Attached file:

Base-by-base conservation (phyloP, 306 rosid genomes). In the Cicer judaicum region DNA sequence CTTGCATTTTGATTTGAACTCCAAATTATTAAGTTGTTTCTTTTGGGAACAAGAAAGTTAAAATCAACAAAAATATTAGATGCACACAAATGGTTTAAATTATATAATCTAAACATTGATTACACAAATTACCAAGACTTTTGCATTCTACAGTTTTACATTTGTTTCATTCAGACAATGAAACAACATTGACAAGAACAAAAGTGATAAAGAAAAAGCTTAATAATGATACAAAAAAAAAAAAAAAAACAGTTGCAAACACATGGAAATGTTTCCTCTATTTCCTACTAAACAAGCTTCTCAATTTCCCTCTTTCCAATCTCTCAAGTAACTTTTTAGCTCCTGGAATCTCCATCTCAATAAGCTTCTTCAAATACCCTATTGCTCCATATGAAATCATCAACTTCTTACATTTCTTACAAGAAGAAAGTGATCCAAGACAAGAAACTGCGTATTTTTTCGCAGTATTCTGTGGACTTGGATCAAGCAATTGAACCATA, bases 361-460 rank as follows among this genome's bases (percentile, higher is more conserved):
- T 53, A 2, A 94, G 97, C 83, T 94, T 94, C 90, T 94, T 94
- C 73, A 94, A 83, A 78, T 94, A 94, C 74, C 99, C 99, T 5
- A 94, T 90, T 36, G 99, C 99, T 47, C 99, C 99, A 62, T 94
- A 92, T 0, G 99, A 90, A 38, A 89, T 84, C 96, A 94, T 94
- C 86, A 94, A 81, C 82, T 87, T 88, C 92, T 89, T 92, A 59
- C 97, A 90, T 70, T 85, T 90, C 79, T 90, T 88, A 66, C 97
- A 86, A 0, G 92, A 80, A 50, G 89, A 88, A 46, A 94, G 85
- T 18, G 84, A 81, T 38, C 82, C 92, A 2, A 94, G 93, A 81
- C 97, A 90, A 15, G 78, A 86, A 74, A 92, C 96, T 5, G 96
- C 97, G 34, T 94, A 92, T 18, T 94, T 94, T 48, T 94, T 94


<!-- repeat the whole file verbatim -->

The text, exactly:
Base-by-base conservation (phyloP, 306 rosid genomes). In the Cicer judaicum region DNA sequence CTTGCATTTTGATTTGAACTCCAAATTATTAAGTTGTTTCTTTTGGGAACAAGAAAGTTAAAATCAACAAAAATATTAGATGCACACAAATGGTTTAAATTATATAATCTAAACATTGATTACACAAATTACCAAGACTTTTGCATTCTACAGTTTTACATTTGTTTCATTCAGACAATGAAACAACATTGACAAGAACAAAAGTGATAAAGAAAAAGCTTAATAATGATACAAAAAAAAAAAAAAAAACAGTTGCAAACACATGGAAATGTTTCCTCTATTTCCTACTAAACAAGCTTCTCAATTTCCCTCTTTCCAATCTCTCAAGTAACTTTTTAGCTCCTGGAATCTCCATCTCAATAAGCTTCTTCAAATACCCTATTGCTCCATATGAAATCATCAACTTCTTACATTTCTTACAAGAAGAAAGTGATCCAAGACAAGAAACTGCGTATTTTTTCGCAGTATTCTGTGGACTTGGATCAAGCAATTGAACCATA, bases 361-460 rank as follows among this genome's bases (percentile, higher is more conserved):
- T 53, A 2, A 94, G 97, C 83, T 94, T 94, C 90, T 94, T 94
- C 73, A 94, A 83, A 78, T 94, A 94, C 74, C 99, C 99, T 5
- A 94, T 90, T 36, G 99, C 99, T 47, C 99, C 99, A 62, T 94
- A 92, T 0, G 99, A 90, A 38, A 89, T 84, C 96, A 94, T 94
- C 86, A 94, A 81, C 82, T 87, T 88, C 92, T 89, T 92, A 59
- C 97, A 90, T 70, T 85, T 90, C 79, T 90, T 88, A 66, C 97
- A 86, A 0, G 92, A 80, A 50, G 89, A 88, A 46, A 94, G 85
- T 18, G 84, A 81, T 38, C 82, C 92, A 2, A 94, G 93, A 81
- C 97, A 90, A 15, G 78, A 86, A 74, A 92, C 96, T 5, G 96
- C 97, G 34, T 94, A 92, T 18, T 94, T 94, T 48, T 94, T 94